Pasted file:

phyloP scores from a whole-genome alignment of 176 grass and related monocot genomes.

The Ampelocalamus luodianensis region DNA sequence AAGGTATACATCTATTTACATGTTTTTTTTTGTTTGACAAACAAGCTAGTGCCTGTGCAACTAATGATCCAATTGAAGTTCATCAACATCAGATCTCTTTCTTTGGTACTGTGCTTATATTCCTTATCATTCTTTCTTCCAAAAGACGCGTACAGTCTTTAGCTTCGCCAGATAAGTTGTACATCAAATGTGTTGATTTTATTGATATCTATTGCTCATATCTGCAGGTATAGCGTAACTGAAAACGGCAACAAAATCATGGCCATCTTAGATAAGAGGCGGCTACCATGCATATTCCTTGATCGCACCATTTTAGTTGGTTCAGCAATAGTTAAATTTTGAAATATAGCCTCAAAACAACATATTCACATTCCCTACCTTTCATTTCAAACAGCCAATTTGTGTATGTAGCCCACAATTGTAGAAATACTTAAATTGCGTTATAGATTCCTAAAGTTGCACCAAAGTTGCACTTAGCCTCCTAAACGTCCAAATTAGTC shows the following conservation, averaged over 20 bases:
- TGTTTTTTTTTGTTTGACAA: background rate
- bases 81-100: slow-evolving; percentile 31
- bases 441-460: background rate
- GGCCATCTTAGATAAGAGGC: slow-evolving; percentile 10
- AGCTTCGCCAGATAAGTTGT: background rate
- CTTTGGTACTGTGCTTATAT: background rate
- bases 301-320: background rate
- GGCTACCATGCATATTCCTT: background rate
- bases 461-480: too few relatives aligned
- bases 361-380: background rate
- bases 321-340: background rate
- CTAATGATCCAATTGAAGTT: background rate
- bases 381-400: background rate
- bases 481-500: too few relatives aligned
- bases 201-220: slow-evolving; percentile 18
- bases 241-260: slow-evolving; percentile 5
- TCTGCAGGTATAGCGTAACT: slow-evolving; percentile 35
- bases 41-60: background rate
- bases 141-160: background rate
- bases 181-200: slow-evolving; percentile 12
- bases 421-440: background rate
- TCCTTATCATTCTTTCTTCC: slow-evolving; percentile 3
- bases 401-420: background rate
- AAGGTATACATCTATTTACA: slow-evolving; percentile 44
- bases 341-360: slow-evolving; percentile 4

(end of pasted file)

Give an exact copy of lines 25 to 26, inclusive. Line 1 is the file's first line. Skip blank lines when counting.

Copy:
- bases 401-420: background rate
- AAGGTATACATCTATTTACA: slow-evolving; percentile 44